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New Contributor
Posts: 2
Registered: ‎07-02-2019

Re: Help :) I Need 2 foot x 4 foot photo, I have EOS 80D

Thank you so much, all of you, sincerely, I am going to give this a shot.
This is going to be for a back-lit design in my new kitchen. There’s a post with two sides I need to do something with and after much research and going back and forth with different companies who say then can do it then say they can’t, I just figured let me take my own photos and go with the one company who can help me; it’s nothing fancy, it’s window film. Much cheaper than back lit stone, and for the price it’s worth a shot. We went to Thunder Bay, Ontario last week and went amethyst mining. There were awesome specimens way too big to take home so I took photos instead and figured I could maybe use them for the back-lit art piece. I don’t think I can stack them; but I was able to bring a bunch home and if what I have doesn’t work then I’ll try using the pieces I have
Valued Contributor
Posts: 432
Registered: ‎02-13-2016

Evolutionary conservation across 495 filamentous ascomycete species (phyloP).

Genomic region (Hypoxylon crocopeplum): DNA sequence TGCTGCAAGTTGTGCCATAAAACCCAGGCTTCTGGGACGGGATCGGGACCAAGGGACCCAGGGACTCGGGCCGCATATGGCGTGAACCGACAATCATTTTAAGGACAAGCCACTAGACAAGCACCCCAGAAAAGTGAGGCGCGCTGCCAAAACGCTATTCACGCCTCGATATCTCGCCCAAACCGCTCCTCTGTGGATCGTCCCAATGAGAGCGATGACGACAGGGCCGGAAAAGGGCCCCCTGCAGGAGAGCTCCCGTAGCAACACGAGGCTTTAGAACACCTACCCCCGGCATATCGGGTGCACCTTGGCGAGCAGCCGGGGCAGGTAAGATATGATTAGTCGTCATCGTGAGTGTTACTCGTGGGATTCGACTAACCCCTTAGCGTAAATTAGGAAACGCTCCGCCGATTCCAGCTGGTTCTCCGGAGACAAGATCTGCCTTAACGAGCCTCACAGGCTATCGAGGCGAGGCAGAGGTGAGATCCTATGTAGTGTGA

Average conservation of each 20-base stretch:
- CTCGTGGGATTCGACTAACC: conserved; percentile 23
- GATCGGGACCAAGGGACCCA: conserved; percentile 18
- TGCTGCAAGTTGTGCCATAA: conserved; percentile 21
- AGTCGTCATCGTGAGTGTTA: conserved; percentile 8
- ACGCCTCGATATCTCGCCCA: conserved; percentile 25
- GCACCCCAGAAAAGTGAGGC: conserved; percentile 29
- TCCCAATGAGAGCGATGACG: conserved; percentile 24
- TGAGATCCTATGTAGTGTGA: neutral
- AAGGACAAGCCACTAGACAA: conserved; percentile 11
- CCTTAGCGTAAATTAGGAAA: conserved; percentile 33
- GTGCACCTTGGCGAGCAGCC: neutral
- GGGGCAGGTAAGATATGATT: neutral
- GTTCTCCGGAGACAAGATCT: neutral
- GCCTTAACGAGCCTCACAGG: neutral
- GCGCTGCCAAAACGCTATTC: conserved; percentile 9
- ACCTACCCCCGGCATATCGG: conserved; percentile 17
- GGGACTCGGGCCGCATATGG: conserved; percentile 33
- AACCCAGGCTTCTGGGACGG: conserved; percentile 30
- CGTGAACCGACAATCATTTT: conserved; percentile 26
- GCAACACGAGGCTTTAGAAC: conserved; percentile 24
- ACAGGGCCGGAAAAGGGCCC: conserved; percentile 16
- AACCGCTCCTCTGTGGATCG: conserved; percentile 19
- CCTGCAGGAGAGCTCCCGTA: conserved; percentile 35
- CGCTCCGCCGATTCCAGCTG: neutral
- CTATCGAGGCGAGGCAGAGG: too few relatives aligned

Re: Help :) I Need 2 foot x 4 foot photo, I have EOS 80D


@ebiggs1 wrote:

 ...DPI is a printing term.  DPI, or dots per inch, and PPI, or pixels per inch, both tell us the resolution of an image. However, they're not the same thing.  DPI, the printing term refers to the number of physical dots of ink in a printed document.

 

So many people say “DPI” when they really mean “PPI” constantly, all the time anymore. To make things even worse Apple, Microsoft and Adobe are all guilty of this improper usage. The important thing to know is when someone says DPI, they really mean DPI and not PPI. If you zoom way in on your monitor you will eventually see PPI.  Yo can not see DPI until it is printed.

 

The PPI of your monitor and camera is fixed.  They can't be changed.

 


Well I spent more than a little time trying to make sure I was using the correct terminology in my response. At least I knew I didn't want to use "LPI". Smiley Frustrated

 

I decided to use PPI in my reply since my intention was to indicate that making a good quality print requires a certain number of pixels per inch (PPI) of the width and height of the print.

The way I look at it, a camera doesn't have PPI at all. It only creates a file of certain pixel dimensions of no specific size in inches. I guess I may need to still spend some more time wrapping my brain around resolution, pixel dimensions, DPI and the like. Smiley Tongue

VIP
Posts: 10,996
Registered: ‎12-07-2012

Re: Help :) I Need 2 foot x 4 foot photo, I have EOS 80D

Ok, most people don’t understand the difference. PPI is a fixed spec. It can’t be changed. DPI can be.
EOS 1DX and 1D Mk IV, even less and less other stuff.
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